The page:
The Agricultural Bank of China gained 2.2% on its first day of trading in Shanghai this morning. It is a historic IPO in China. With the second entry on the market, scheduled for tomorrow in Hong Kong, the Chinese bank is expected to raise $ 22.1 billion, the largest IPO in history.
Behind the boiling commercial crossroads of Xujiahui, southwest of Shanghai, about fifteen retirees are scrutinizing computer screens. Like others play bridge, they consult the stock market prices and place their orders from this brokerage room of the Xingye firm. The calm that reigns says nothing about what to prepare for the Chinese Stock Exchange. Possibly the largest IPO in history, if the Agricultural Bank of China (AgBank) succeeds in its goal of raising 22.1 billion dollars. Entering the Shanghai and Hong Kong markets today and tomorrow. The world record has been held since 2006 by another Chinese bank, ICBC (21.9 billion).
The last of the four large state banks to be listed, the Agricultural Bank of China is somewhat the local equivalent of Crédit Agricole. With a client base of 320 million people, more than the entire American population! Foreign investors seem ready to subscribe massively to the operation, seeing it as an opportunity to gain a foothold in a colossal market. The sovereign funds of Qatar and Kuwait will take a stake of 3.8 billion dollars. Standard Chartered Bank, Rabobank and Hong Kong billionaire Li Kashing are also among the interested parties.
Access to the land
On the other hand, the Chinese themselves seem to shun the offer. Among the small carriers of Shanghai, the event does not unleash passions. “I did not buy any titles. I already have shares in the China Construction Bank, that’s enough for me, ”slice Tang Xiuqi, in his sixties a little scalded by the latest market performance. On the 15,000 euros that she placed, she lost 4,000. Impeccable brushing and big glasses on her nose, Ms. Zhu, she seizes every opportunity. “I bought 1000 shares, but I’m the only one around me,” she admits.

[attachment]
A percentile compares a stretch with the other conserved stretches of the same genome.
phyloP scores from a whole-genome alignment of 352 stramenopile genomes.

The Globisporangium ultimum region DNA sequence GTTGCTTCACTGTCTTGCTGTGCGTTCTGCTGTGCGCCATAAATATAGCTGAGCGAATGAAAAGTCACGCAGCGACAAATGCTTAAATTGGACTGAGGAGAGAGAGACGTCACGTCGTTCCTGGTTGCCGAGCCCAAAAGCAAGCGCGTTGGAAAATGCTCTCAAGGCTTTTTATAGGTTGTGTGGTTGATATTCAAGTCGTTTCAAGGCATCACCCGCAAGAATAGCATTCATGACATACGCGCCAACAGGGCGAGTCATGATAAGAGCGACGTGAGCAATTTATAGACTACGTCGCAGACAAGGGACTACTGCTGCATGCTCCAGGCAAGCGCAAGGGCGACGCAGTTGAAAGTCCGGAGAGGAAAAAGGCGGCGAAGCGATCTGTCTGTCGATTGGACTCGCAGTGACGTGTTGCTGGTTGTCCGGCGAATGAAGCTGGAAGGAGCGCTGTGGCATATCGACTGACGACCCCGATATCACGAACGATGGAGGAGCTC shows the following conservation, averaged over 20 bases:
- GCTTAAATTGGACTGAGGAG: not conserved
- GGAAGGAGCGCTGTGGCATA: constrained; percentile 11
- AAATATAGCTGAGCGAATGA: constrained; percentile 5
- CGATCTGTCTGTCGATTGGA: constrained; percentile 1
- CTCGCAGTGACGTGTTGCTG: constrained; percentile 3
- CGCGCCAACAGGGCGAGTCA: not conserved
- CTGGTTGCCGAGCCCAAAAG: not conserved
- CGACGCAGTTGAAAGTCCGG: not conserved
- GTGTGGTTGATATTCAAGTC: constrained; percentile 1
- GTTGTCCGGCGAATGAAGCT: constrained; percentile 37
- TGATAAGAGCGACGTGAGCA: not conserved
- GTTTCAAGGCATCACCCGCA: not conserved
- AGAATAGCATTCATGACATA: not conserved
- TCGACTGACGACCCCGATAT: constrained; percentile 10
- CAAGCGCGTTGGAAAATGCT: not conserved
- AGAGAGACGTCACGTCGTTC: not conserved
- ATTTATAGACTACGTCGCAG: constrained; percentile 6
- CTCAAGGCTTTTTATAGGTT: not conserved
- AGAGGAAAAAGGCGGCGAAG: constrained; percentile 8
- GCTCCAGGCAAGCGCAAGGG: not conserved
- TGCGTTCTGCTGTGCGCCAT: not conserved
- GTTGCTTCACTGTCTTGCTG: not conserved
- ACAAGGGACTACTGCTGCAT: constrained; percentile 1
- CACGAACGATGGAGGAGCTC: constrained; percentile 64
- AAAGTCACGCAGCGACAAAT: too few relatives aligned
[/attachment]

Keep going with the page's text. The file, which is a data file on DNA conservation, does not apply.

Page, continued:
However, Agricultural Bank of China has tried to seduce these small holders. The IPO price, set at around 39 cents, is lower than the price set for the Hong Kong listing at 41 cents. The Chinese Stock Exchange’s yoyo games, which lost more than 26% between January and June, got the better of investor enthusiasm. “In Hong Kong, the price is higher, of course, but it will also increase more, so it is more interesting to buy there. Here, the market situation is not good, ”asserts Ms. Zhu. And then, AgBank drags its story like a burden. She looks like a black sheep in the area. The fiercest call it the “purulent bank”, the words “agriculture” and “pus” having the same pronunciation (“nong”) in Chinese. Created in 1951 to lend to farmers, it earned a reputation as a banking juggernaut, which collects insolvent clients.
Reform in China
However, it has come a long way in just ten years, when the then Prime Minister, Zhu Rongji, decided to carry out a major reform, the last step of which would be the IPO. Restructuring, injection of capital, everything was done to make Agricultural Bank an establishment presentable to the markets.
Over the past two years, its bad debt ratio has fallen from 4.3% to 2.9%. But the figure is still well above the average for Chinese banks, at 1.5%. Paradoxically, if it weighs on its figures, its presence in the countryside is also its strength, in a booming market. “It has been very successful in selling itself and highlights its access to rural China, which has great potential,” notes Todd Martin, analyst for Société Générale in Hong Kong, which provides for a good start for the establishment. Even if he has not yet specified his strategy for the future to take advantage of the boom in the Chinese countryside.